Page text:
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Meet Nelson Shardey: Ghanaian man told he is not British after 42 years in UK

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Nelson Shardey outside his old shop, Nelson's News | Photo credit - BBC

1 months ago
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A retired 74-year-old Ghanaian man who has lived in the UK for nearly 50 years must wait a decade before the Home Office will let him stay permanently.

Nelson Shardey, from Wallasey in Wirral, had for many years assumed he was officially seen as British.

He only discovered otherwise in 2019 and, despite paying taxes all his adult life, now faces paying thousands of pounds to stay and use the NHS.

The Home Office declined to comment on the ongoing legal case.

'Never queried'

Retired newsagent Mr Shardey first came to the UK in 1977 to study accountancy, on a student visa that also allowed him to work.

After a coup in his native Ghana, his family could no longer send him money for the fees.

He took on a series of jobs, making Mother's Pride bread and Kipling's Cakes near Southampton, and Bendick's Chocolate in Winchester, and said no-one ever queried his right to live or work in the UK.

He married a British woman and moved to Wallasey to run his own business, a newsagent called Nelson's News.

When that marriage ended, he married another British woman and they had two sons Jacob and Aaron.

"I tried my utmost to educate them the best way I could so that neither of them would depend on social or anything," Mr Shardey said.

He told his sons to "learn hard, get a good job, and work for themselves", and both went on to university and then careers as a research scientist and a public relations executive.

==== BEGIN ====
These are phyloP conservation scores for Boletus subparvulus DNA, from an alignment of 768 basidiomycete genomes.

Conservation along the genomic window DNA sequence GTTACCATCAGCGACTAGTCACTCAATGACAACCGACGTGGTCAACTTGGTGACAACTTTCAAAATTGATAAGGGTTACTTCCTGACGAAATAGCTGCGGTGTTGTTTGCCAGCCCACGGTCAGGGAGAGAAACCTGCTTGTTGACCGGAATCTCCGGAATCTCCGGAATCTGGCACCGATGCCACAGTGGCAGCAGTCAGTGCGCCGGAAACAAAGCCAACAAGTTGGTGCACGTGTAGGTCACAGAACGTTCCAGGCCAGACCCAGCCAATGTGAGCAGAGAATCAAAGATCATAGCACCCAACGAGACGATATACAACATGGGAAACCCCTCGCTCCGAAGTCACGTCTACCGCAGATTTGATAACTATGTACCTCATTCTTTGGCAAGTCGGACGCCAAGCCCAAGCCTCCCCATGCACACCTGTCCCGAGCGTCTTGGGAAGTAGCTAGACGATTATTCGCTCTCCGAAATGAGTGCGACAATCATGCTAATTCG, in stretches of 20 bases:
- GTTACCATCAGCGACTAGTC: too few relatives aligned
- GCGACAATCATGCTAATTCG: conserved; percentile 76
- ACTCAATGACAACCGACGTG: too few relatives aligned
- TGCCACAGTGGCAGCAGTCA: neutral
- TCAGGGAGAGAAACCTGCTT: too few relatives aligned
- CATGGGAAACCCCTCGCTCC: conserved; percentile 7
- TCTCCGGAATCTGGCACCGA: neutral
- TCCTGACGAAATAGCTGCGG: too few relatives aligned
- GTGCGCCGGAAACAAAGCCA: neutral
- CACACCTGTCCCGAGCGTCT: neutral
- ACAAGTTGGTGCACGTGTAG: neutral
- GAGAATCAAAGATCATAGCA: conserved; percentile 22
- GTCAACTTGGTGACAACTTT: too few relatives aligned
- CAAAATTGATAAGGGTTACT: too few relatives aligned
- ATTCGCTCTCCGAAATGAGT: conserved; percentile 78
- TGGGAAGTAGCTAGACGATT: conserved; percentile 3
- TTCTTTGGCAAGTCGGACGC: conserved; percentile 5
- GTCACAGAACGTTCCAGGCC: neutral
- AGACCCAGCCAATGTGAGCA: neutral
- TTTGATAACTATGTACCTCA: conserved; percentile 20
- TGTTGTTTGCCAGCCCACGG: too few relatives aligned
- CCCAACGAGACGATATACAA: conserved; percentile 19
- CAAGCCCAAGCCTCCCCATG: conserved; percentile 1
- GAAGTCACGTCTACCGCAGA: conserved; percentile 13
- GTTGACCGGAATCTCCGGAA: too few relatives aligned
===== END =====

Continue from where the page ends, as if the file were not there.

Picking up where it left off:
Mr Shardey said he had never left the UK, as he saw no need to and regarded it as his home.

"Nobody questioned me. I bought all my things on credit, even the house.

"I got a mortgage. And nobody questioned me about anything," he said.

Mr Shardey has performed jury service, and in 2007 was given a police award for bravery after tackling a robber who was attacking a delivery man with a baseball bat.

But in 2019, when he applied for a passport so he could go back to Ghana following the death of his mother, he was told he was not British.

The Home Office said he had no right to be in the UK.

'I can't afford to pay'

Officials told him to apply for the 10-year route to settlement, designed for people who want to move to the UK for work.

Over the 10 years, it costs about £7,000, with a further £10,500 over the same period to access the NHS.

"I cannot afford to pay any part of the money they are asking," said Mr Shardey, who is recovering from prostate cancer.

"Telling me to go through that route is a punishment, and it's not fair in any way."

"I don't understand why this fuss at all, because I put my life, my whole self into this country. "

When he tried to extend his right to stay in the UK online two years ago, he filled out the wrong form.

That meant the 10-year process had to begin again in 2023.

As a result, Mr Shardey will not be allowed to stay in the UK permanently until he is 84.

"I just thought it was a joke. It's just ridiculous," said his son Jacob, who does research in cardiovascular physiology.

"Why would he need to go and start this 10-year route when he's been here since 1977?

"He's been here longer than the people who are working in the Home Office on his case have been alive."

'Exceptional facts'

With the help of Nicola Burgess, a lawyer at Greater Manchester Immigration Aid Unit (GMIAU), Mr Shardey is now taking the Home Office to court.

His case - which his sons are trying to pay for through crowdfunding - is that the Home Office should have treated him as an exception because of the length of time he has been in the UK, and because of his bravery award and service to the community.

"We know that at least one caseworker has looked at his file and suggested that he should be granted indefinite leave to remain because there are exceptional facts," Ms Burgess said.

"And when you look at it on a personal level, if Nelson was your friend or your neighbour, you would absolutely agree that he should be given the immediate right to settle."

A Home Office spokesman said: "It would be inappropriate to comment on active legal proceedings."

source: BBC